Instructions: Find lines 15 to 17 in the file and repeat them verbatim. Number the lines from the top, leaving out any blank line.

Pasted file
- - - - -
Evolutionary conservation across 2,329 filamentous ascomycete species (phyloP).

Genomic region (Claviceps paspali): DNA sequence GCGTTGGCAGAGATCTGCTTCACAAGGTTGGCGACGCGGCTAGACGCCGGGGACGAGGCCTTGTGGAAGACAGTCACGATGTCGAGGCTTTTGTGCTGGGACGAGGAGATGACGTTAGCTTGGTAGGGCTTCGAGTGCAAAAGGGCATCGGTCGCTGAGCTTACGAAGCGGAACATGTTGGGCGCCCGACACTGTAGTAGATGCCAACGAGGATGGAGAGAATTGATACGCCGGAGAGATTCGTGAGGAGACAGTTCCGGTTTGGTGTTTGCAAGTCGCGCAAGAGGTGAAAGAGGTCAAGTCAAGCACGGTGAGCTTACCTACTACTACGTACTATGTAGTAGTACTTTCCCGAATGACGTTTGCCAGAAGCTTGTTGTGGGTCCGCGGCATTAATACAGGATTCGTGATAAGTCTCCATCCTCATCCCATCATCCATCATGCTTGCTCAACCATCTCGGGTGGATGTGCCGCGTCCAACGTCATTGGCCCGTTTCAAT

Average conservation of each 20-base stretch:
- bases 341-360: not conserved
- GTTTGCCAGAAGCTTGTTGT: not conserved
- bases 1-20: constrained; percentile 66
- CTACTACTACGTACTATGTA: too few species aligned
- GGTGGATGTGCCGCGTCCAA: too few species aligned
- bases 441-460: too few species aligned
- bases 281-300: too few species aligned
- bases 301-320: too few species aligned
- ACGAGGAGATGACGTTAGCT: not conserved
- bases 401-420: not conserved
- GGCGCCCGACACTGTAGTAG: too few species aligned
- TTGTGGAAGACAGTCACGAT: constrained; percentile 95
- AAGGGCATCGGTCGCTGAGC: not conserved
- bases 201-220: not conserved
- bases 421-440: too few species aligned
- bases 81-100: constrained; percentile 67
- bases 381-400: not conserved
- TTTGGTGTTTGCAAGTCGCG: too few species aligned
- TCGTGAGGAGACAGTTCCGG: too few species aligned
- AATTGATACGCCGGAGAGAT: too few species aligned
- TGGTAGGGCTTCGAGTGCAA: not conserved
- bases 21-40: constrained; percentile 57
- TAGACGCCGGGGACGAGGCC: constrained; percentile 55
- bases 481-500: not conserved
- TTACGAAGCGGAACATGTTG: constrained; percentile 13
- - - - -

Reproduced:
- TTGTGGAAGACAGTCACGAT: constrained; percentile 95
- AAGGGCATCGGTCGCTGAGC: not conserved
- bases 201-220: not conserved